It's a movie about many things, including the need to stay true to one's roots and the trepidatious sense of fear that comes with anticipating a new future. Yet above all, it's a movie that dares to imagine a sense of hope for people of all backgrounds and orientations. Aided by the exquisitely sensitive central performances, Lee doesn't just make us believe it - he makes us feel it, too.
What were we expecting from Christopher Nolan's World War II thriller? It's a question worth asking because, in his usual style, the Inception filmmaker subverts pretty much all of our expectations.
Forgoing both the splattery viscera of the genre redefining Saving Private Ryan, as well as the more audience-friendly, character-driven narrative of something like A Bridge Too Far, Nolan's movie pulls something far more difficult and triumphant out of the bag. Yes, it's in-keeping with his love of chronology, interweaving three narratives (land, sea and air) around each other as they play out during different timelines, and yes it features regulars including Cillian Murphy and Tom Hardy (the latter aceing it behind another mask as a noble Spitfire pilot).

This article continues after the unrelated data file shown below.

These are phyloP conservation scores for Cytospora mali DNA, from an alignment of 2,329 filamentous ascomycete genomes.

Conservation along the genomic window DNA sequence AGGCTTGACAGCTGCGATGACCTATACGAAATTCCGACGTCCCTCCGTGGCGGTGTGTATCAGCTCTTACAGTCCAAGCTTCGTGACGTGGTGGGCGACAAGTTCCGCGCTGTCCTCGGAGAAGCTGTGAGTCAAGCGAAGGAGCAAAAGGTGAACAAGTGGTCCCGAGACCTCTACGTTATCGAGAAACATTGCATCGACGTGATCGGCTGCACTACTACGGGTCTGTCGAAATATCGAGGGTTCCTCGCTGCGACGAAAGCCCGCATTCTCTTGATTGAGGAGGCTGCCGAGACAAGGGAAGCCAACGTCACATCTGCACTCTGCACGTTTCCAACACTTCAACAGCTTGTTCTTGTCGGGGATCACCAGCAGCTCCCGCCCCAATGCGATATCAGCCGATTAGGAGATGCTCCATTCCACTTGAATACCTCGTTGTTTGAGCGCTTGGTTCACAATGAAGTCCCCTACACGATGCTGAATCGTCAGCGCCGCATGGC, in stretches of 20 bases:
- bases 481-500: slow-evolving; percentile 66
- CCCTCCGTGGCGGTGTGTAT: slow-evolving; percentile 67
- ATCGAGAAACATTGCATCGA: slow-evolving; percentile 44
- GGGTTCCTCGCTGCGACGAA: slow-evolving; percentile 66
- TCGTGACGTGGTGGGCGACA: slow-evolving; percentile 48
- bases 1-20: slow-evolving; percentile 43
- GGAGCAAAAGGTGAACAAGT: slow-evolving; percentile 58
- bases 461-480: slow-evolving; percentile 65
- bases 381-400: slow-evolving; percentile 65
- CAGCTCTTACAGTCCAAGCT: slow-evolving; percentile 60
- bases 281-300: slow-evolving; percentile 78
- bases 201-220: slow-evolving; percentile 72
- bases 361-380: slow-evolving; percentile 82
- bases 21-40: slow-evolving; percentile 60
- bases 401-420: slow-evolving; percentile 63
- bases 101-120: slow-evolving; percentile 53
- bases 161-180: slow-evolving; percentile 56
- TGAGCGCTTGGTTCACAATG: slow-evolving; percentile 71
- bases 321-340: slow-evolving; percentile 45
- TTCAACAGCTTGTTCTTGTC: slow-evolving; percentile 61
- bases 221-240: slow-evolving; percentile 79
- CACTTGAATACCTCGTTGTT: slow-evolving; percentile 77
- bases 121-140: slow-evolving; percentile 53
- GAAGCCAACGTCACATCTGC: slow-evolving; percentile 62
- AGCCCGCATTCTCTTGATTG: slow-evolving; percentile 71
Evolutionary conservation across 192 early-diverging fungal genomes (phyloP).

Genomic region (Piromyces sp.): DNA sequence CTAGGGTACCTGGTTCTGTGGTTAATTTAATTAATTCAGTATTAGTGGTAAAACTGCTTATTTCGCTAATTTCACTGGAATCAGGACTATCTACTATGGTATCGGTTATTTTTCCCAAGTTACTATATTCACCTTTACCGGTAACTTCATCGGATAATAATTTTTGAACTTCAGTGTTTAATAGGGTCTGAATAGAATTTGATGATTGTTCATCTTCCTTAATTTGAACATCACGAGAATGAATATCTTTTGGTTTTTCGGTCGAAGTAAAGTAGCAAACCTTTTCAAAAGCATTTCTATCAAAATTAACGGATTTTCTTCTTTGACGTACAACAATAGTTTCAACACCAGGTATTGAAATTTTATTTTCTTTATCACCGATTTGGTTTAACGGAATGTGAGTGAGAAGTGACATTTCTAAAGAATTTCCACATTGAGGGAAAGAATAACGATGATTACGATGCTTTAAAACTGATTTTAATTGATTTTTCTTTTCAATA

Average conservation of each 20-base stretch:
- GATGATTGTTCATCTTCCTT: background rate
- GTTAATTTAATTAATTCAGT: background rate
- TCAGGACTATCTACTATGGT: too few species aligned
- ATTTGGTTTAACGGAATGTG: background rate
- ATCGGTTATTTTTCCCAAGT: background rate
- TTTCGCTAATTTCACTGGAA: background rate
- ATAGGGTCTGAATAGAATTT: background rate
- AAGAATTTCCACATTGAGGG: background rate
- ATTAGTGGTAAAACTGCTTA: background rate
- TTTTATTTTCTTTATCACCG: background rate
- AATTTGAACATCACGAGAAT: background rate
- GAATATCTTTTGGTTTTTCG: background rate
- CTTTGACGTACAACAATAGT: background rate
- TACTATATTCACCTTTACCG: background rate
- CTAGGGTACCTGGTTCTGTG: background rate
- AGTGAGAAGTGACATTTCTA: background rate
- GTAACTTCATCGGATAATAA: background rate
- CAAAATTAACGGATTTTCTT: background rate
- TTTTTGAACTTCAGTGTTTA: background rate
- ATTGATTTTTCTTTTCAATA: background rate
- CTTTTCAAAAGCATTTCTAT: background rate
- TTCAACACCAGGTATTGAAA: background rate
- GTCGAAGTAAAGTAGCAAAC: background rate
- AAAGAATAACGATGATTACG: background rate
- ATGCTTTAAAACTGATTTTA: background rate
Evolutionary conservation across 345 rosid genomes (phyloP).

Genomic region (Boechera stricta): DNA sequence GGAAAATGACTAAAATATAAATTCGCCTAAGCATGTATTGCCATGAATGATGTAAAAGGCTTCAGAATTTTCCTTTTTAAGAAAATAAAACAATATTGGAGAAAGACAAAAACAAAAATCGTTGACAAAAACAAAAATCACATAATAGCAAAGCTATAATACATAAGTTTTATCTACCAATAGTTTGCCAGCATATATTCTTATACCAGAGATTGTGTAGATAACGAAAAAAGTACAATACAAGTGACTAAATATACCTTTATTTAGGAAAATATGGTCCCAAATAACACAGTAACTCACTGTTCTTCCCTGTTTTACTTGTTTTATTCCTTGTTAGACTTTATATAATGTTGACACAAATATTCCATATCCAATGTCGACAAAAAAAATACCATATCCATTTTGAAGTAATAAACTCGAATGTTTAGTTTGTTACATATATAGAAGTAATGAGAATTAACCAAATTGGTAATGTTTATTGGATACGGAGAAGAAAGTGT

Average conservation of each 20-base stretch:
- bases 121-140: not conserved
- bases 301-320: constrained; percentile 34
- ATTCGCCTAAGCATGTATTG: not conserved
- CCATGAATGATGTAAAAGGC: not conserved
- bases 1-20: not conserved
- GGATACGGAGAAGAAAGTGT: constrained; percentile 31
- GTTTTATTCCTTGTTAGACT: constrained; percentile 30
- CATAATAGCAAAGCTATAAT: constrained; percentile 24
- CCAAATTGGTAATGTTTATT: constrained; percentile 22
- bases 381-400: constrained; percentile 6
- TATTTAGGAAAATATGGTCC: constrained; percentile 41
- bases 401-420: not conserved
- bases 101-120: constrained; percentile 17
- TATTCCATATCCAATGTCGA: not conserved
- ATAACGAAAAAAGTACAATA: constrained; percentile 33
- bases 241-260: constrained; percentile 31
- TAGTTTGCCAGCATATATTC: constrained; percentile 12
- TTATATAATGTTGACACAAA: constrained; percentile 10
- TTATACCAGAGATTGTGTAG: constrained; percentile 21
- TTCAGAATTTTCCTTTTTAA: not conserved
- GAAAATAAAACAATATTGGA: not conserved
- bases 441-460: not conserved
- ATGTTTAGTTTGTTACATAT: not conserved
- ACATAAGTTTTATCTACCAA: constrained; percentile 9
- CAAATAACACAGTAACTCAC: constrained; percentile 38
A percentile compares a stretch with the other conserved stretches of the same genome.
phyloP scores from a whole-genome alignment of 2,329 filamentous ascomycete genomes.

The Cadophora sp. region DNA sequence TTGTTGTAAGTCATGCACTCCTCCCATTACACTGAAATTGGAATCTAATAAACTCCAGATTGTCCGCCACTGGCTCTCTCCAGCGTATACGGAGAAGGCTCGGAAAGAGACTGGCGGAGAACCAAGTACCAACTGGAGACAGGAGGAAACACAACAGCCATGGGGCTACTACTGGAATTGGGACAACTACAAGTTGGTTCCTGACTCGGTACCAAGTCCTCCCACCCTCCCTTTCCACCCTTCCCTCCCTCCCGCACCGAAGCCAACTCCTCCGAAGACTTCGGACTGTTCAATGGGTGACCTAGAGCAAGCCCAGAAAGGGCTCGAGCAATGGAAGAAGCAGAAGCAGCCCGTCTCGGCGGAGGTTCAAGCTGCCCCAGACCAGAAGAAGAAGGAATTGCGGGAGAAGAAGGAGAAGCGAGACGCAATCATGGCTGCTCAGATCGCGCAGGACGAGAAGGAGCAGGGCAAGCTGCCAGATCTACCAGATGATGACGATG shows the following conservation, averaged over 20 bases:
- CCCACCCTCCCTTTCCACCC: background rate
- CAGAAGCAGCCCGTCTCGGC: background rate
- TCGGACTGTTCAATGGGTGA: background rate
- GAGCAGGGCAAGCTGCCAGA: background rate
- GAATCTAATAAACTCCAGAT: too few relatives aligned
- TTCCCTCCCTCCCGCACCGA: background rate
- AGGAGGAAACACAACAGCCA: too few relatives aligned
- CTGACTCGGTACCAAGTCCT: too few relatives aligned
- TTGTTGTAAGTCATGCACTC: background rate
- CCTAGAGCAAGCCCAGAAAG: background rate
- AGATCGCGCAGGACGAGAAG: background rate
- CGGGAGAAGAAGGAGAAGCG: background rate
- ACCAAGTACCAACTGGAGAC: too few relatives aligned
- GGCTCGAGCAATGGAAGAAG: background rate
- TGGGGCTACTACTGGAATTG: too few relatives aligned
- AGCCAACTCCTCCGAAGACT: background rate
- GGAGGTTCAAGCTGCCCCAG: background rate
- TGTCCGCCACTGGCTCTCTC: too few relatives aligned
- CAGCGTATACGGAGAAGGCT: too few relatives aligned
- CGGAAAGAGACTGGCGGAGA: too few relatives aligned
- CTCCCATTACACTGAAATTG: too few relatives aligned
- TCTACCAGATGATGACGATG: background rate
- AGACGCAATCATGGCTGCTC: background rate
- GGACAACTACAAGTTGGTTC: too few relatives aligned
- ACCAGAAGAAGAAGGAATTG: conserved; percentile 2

Yet it's also a daring, experimental indie movie within the guise of a mega-budget summer blockbuster epic. It's Memento by way of Black Hawk Down that overwhelms us with IMAX-filling visuals and ear-shattering sound, the score mingling with the effects in a manner that's seamless and discombobulating. It's nothing less than a total immersion in the visceral horrors of war, both technically accomplished and intellectually stimulating whilst also leading to a genuinely moving, 'Nimrod'-scored climax that honours the memory of those who died on the beaches of Dunkirk.
What film will be number one in my rundown of 2017? Check out the result here on the blog very soon, and in the meantime tweet your own choices @Cineworld.